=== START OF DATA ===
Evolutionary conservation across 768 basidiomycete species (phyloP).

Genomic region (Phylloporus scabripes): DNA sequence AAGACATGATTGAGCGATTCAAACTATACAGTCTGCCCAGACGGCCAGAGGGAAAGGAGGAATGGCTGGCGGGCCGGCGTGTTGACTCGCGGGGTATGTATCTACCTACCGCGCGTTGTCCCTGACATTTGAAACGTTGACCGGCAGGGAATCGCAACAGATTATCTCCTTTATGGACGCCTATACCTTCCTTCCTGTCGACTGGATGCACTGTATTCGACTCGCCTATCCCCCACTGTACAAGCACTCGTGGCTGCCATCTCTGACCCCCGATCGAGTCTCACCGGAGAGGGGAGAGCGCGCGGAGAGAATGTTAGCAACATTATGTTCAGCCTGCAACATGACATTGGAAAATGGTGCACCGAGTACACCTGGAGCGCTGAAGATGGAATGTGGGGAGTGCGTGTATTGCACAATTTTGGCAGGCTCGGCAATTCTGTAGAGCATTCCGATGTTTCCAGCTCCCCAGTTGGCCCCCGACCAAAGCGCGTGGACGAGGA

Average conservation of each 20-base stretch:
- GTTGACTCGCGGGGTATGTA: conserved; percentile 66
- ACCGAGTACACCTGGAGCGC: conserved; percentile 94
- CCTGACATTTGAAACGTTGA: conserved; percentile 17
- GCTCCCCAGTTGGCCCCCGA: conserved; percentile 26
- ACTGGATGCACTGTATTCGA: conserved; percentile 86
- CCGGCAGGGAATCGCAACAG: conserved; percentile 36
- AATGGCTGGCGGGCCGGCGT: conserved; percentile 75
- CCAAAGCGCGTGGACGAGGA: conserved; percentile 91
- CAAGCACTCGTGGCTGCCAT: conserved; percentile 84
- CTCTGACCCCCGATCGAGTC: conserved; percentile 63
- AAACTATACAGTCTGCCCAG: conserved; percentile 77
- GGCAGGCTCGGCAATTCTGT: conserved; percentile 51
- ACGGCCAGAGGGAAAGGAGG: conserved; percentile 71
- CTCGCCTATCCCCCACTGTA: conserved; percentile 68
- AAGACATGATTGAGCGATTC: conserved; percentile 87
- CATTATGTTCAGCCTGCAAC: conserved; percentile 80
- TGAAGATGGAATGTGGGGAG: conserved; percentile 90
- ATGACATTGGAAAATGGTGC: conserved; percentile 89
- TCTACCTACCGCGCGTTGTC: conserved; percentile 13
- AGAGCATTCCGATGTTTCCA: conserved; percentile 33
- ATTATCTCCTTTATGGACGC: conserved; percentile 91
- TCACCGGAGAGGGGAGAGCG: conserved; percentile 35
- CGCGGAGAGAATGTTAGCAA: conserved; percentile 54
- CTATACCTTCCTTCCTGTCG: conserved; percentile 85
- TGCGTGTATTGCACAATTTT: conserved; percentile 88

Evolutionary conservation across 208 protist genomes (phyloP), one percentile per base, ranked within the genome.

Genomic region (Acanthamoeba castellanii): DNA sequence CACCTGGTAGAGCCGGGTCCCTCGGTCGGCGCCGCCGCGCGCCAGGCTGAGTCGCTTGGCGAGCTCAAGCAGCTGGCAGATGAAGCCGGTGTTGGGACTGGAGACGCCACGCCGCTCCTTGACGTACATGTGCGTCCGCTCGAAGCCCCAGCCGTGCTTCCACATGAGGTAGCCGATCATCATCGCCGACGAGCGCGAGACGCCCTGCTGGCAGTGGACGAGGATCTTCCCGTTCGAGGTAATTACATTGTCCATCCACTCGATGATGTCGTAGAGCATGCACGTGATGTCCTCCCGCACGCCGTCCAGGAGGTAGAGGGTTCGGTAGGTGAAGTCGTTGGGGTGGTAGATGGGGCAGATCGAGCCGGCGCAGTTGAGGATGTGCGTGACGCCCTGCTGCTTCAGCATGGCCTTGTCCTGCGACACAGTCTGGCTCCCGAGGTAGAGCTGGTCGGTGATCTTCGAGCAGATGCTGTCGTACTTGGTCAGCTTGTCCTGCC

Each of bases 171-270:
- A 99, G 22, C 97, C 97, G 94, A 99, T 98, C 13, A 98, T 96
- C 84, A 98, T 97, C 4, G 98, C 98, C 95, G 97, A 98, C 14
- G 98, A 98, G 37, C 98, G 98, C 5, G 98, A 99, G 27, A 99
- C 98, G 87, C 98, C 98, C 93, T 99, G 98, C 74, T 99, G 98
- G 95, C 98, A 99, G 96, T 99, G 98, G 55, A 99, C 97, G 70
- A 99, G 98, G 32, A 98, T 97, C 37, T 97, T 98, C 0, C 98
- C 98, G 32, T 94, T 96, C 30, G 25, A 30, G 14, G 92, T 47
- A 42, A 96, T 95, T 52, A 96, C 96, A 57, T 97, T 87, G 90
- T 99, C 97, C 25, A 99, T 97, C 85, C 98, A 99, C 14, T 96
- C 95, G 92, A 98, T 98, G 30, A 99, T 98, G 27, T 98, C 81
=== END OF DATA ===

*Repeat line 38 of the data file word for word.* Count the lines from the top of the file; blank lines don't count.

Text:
- C 98, G 32, T 94, T 96, C 30, G 25, A 30, G 14, G 92, T 47